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Japan Issues New Banknotes Packed with 3D Hologram Technology To Fight Counterfeiting

Japan has introduced new banknotes with 3D holograms to combat counterfeiting, celebrating figures in capitalism, feminism, and science.

Japan has issued its first new banknotes in twenty years on Wednesday, incorporating 3D hologram technology to combat counterfeiting.

Prime Minister Fumio Kishida hailed the state-of-the-art anti-counterfeit features of the new 10,000 yen, 5,000 yen, and 1,000 yen notes as historic.

“I hope the public will appreciate the new notes, and they will help invigorate the Japanese economy,” he told reporters at the Bank of Japan.

Although the new notes were released with great fanfare, existing currency will remain valid. In fact, people will still need older notes for most vending machines and to pay bus fares, according to local media.

Kishida pointed out that the individuals featured on the notes celebrate Japanese capitalism, women’s equality, and scientific innovation.

The 10,000 yen note, worth approximately £47 at the current exchange rate, features Eiichi Shibusawa, known as “the father of Japanese capitalism,” a pivotal figure in building Japan’s modern economy. He is credited with founding hundreds of companies.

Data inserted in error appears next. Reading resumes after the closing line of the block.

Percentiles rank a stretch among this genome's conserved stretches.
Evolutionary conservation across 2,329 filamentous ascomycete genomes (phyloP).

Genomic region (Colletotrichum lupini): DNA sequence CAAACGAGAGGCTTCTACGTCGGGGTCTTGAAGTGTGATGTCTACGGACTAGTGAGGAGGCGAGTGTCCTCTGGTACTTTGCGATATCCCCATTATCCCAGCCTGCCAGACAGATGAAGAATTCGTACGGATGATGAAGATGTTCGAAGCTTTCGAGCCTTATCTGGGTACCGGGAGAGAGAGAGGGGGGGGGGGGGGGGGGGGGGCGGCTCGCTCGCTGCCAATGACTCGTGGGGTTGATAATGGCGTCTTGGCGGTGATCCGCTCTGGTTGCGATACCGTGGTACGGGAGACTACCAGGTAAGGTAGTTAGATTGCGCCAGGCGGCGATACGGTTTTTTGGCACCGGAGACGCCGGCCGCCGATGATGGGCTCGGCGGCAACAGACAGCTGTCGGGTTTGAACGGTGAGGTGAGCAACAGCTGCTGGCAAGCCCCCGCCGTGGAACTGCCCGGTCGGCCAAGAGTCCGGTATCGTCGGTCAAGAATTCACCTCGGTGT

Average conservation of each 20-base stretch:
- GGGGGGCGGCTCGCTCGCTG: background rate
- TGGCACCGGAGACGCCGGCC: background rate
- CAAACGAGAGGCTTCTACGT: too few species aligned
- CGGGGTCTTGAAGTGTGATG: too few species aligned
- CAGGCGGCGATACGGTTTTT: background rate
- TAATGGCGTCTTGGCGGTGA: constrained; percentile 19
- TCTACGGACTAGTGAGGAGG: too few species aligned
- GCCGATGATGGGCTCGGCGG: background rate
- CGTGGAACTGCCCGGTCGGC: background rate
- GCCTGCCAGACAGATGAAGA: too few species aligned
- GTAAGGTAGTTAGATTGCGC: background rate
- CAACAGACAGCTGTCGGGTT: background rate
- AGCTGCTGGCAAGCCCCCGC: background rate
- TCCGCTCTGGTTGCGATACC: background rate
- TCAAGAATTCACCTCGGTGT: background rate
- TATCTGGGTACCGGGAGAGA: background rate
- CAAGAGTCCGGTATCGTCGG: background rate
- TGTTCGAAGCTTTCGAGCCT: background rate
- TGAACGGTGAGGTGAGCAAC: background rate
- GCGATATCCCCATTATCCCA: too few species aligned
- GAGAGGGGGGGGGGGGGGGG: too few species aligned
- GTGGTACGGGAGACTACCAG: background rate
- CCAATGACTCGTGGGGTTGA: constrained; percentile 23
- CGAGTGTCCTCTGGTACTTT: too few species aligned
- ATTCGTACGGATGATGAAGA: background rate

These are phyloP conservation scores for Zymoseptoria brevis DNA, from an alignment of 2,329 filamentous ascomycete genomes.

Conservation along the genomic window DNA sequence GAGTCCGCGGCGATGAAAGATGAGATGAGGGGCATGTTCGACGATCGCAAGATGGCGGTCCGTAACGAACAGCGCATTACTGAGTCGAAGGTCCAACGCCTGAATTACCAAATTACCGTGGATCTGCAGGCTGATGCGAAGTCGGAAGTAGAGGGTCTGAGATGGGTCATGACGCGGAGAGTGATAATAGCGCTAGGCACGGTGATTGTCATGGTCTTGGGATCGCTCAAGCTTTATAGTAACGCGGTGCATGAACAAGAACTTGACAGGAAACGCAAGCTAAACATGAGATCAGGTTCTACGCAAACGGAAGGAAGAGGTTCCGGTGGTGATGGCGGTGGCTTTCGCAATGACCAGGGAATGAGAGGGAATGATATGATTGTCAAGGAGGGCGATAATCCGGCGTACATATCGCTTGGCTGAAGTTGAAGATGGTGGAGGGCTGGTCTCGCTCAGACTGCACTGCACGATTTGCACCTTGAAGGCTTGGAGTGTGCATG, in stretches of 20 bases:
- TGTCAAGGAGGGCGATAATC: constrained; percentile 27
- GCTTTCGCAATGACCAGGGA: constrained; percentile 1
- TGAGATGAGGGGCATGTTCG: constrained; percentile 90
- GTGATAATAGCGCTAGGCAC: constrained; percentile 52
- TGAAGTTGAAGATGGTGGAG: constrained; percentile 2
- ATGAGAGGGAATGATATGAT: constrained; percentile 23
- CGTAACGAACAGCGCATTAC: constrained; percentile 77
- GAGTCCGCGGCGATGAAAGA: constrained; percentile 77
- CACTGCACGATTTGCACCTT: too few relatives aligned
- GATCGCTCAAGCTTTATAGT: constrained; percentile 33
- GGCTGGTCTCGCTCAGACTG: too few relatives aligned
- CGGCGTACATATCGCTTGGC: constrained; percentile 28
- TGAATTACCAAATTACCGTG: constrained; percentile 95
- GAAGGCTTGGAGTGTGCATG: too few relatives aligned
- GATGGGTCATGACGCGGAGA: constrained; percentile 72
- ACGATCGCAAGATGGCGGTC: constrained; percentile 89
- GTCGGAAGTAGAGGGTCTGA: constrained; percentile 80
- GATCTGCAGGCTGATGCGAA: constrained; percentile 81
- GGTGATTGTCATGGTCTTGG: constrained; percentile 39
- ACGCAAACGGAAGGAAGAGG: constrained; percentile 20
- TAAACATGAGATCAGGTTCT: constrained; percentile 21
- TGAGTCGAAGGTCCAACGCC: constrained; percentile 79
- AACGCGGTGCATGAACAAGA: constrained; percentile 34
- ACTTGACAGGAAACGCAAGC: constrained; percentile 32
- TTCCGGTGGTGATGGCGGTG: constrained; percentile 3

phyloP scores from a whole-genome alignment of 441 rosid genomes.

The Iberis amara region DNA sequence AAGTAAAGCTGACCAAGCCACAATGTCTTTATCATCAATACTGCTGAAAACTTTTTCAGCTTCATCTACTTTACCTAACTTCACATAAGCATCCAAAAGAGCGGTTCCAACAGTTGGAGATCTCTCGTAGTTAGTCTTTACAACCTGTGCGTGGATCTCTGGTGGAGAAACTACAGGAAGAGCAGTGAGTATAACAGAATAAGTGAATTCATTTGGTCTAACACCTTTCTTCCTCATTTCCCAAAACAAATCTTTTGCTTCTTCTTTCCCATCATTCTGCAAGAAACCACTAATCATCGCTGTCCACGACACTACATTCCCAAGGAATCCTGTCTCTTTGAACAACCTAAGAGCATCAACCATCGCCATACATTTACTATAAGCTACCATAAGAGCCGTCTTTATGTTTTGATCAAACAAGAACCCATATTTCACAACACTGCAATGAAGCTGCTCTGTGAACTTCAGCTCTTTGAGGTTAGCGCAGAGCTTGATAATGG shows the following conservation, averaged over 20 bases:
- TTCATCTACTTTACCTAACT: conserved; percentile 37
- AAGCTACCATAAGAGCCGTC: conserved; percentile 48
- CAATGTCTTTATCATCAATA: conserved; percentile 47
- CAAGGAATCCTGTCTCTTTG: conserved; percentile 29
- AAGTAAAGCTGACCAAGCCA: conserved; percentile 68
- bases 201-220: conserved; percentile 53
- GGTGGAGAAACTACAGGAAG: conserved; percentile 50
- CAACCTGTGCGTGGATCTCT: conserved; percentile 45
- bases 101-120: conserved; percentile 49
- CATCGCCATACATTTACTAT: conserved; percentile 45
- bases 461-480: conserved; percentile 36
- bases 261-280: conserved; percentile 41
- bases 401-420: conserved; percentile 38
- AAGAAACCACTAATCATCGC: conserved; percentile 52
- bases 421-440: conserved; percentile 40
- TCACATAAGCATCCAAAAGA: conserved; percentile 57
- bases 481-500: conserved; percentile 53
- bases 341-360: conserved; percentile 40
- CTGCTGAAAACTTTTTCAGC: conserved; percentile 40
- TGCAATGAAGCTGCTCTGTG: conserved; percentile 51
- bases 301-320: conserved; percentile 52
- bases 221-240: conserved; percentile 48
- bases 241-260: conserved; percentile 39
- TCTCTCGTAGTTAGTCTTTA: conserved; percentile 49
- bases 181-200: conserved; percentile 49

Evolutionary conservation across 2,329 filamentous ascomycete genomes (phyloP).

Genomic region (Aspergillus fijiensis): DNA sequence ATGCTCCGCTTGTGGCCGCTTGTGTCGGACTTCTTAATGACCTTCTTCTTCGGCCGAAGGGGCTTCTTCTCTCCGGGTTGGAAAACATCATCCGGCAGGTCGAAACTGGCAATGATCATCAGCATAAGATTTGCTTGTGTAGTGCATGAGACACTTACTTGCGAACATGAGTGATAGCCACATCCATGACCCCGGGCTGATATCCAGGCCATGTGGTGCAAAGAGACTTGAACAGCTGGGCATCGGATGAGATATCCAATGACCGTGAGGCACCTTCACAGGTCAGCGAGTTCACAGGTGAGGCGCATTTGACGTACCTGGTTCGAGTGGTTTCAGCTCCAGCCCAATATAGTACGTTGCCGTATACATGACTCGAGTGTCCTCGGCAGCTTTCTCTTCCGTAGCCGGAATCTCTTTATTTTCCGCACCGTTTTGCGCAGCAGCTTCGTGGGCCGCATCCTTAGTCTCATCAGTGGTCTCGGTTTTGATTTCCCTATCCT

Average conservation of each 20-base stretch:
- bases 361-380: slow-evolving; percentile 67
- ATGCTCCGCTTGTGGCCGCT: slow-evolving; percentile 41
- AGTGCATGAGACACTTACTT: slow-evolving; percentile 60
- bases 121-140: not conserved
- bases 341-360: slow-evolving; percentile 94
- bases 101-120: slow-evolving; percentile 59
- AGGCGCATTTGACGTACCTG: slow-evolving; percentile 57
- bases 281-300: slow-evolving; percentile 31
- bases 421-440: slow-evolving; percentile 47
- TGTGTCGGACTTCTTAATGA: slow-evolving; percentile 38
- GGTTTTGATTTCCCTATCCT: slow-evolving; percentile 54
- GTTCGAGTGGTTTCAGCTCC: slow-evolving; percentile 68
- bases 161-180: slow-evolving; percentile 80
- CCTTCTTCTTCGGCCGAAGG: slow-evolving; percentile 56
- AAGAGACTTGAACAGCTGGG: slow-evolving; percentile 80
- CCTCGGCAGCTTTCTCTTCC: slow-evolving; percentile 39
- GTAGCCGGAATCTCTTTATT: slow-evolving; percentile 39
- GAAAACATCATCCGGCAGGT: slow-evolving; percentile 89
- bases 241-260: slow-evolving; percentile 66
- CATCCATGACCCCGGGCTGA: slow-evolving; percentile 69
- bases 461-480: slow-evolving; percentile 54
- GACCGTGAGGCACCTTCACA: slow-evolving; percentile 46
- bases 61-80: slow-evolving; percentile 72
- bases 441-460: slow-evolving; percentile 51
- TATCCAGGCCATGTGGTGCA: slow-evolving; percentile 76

The 5,000 yen note, worth about £23, features Umeko Tsuda, a pioneering feminist and educator who founded a college. The 1,000 yen note, worth about £4.70, portrays physician and bacteriologist Shibasaburo Kitasato, who was instrumental in researching tetanus and the bubonic plague.

The reverse sides of the notes feature Tokyo Station, wisteria flowers, and ukiyo-e artist Katsushika Hokusai’s Mount Fuji, respectively.

The new notes also feature larger printing to make them easier to read, especially for the nation’s ageing population.

By the end of March next year, nearly 7.5 billion new banknotes will have been printed, according to the government. The value of the new notes going into circulation in a single day is estimated at 1.6 trillion yen (£9.4 billion).

It may take some time for ordinary people to get hold of the new notes. They will first go to banks and other financial institutions before being distributed to automatic teller machines and shops, according to the Bank of Japan.

A majority of transactions in Japan are still conducted in cash, and cashless payments have been slower to catch on than in many other countries.

“Although the world is moving towards cashless interactions, we believe cash remains important as a way for safely settling payments anywhere and anytime,” said Bank of Japan Governor Kazuo Ueda.


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